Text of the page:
When a student writes an article for a conference or journal publication, she is introduced to format and style requirements that might seem daunting. These guidelines require the writer to submit not just the article but also an abstract, or a concise summary of the research. Writers should know how the content and style of the abstract differ from those of the full-text article.
Abstracts are brief -- generally between 100 and 400 words long. They should be stand-alone summaries of the article that allow a reader to grasp the basics without reading the full text. Abstracts generally include the problem the research set out to investigate or solve, the objectives of the research, the methods used for the study, the results and a conclusion or statement drawn from the results. The significance of the study should be apparent in these points. An abstract should not include figures, tables or citations.
Full-Text Article Structure
A full-text article contains the entirety of the research study. Introduction sections include background information or literature reviews complete with citations for a references section at the end of the article. Notes, figures, tables, appendices and other additional information can be included to clarify and display data. After the introduction, a full-text article will explain the methods used for the study, give the results and present a discussion and interpretation of the results and their impact on the field.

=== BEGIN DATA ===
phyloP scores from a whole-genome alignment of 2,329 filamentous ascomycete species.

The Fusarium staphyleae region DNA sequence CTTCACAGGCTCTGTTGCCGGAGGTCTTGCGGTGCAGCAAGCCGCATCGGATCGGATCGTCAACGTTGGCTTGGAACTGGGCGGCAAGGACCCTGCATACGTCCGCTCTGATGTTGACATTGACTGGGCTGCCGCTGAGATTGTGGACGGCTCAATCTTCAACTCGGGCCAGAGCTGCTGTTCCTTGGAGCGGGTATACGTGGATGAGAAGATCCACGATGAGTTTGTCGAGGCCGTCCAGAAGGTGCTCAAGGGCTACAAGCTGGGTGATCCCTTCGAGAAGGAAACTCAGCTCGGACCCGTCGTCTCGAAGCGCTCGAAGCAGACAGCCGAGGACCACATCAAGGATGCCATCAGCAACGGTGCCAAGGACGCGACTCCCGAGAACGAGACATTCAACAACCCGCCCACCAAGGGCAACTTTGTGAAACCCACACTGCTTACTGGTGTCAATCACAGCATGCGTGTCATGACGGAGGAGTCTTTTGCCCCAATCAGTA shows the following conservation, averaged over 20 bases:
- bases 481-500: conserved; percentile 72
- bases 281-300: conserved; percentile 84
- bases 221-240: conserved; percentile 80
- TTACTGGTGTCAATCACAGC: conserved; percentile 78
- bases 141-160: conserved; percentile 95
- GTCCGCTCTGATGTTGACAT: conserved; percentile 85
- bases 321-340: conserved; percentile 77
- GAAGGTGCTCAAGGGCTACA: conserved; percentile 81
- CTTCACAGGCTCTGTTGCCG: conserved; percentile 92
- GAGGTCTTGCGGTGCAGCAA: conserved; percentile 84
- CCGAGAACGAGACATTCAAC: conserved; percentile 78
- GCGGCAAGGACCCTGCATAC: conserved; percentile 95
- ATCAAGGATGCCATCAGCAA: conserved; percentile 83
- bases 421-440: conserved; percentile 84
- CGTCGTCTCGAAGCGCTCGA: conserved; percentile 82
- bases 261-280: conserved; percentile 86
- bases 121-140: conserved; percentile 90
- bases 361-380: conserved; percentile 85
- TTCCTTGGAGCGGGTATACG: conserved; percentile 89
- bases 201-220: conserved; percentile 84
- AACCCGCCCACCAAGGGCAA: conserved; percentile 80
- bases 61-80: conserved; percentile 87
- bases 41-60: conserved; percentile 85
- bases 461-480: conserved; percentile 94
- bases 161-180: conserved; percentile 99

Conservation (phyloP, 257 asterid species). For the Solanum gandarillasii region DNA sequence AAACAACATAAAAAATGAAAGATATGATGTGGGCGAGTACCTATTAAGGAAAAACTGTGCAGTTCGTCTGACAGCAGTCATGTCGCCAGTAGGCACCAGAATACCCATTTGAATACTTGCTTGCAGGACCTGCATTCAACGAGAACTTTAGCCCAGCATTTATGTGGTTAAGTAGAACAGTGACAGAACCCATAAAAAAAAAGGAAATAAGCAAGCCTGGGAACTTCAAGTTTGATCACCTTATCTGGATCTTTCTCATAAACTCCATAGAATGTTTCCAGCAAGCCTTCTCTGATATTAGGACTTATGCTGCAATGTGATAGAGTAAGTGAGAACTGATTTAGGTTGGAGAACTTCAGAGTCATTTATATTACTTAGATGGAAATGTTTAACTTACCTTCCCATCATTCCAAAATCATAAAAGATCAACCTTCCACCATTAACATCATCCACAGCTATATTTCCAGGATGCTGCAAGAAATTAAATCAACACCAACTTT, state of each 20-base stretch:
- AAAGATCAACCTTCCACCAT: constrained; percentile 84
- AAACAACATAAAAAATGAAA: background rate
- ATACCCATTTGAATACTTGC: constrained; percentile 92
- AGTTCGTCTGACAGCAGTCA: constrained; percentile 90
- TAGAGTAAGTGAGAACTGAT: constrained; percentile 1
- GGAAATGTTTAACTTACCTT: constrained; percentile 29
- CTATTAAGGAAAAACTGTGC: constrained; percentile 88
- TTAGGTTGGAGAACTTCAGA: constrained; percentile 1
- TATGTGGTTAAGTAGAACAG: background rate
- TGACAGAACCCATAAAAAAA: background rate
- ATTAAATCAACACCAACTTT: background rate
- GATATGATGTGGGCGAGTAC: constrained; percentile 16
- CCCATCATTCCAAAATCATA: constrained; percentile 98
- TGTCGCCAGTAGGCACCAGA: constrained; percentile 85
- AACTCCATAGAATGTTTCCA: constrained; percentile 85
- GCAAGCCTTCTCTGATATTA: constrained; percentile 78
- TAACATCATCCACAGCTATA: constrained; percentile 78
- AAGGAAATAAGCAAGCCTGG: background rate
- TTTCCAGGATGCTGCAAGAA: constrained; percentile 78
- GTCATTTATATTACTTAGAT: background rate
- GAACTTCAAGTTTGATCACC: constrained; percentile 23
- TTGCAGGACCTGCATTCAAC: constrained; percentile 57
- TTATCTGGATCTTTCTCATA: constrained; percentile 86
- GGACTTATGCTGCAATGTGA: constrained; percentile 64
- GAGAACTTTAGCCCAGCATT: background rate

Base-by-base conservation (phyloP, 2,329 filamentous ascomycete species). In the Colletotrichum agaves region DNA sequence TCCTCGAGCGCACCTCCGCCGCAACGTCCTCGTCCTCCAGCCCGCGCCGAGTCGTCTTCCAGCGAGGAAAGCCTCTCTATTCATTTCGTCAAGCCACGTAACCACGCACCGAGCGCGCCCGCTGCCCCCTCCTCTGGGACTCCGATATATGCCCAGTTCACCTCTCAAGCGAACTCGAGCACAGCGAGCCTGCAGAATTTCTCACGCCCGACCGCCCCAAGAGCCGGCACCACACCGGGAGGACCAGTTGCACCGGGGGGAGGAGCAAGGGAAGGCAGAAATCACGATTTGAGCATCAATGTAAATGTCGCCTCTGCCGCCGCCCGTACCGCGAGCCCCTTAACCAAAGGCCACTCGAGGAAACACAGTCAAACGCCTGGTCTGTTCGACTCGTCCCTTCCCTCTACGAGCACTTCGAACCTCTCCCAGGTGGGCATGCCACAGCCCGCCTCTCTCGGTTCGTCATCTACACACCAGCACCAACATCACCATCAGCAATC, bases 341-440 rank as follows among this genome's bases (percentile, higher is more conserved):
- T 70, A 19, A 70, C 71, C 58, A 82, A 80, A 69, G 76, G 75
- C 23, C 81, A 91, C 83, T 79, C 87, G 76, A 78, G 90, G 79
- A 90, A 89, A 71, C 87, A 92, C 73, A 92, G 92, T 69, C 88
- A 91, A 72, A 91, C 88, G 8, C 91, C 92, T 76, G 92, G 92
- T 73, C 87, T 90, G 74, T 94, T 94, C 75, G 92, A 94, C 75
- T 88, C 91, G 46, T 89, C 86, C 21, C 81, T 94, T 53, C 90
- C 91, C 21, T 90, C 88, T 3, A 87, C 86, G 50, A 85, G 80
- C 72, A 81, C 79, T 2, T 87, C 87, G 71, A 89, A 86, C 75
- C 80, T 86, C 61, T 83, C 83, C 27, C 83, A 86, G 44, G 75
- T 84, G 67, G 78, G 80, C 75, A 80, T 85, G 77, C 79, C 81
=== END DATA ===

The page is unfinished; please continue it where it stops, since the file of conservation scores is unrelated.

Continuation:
Access to Abstracts and Full-Text Articles
Abstracts and full-text articles are found in different places. Conference proceedings only publish abstracts, electronic searchable databases only display abstracts and article reviewers receive only abstracts when they are invited to review papers. Abstracts are generally available online for free, whereas online access to full-text articles -- to read or to download -- may require a paid subscription.
Writing Style in Abstracts and Full-Text Articles
An abstract must be clear and concise, as the purpose is to allow readers to quickly understand the key points of the research and decide whether or not to read the full-text article. Abstracts are written in active voice. Full-text articles, on the other hand, describe the study in detail, as readers have decided they want to investigate the study deeply. Some sections of the full-text article can use active voice, such as the introduction and discussion of results sections, but passive voice is more appropriate for others, such as the methodology and results sections.
- Purdue OWL: Academic Proposals -- Journal Articles
- Health Professionals Education in the Pacific: Writing a Good Abstract -- A Guide to Writing for Medical Science Journal Articles
- Indian Journal of Psychiatry: How to Write a Good Abstract for a Scientific Paper or Conference Presentation
- American Sociological Association: Writing an Informative Abstract
- SAGE: American Sociological Review -- Manuscript Submission
- Bates College: How to Write a Paper in Scientific Journal Style and Format
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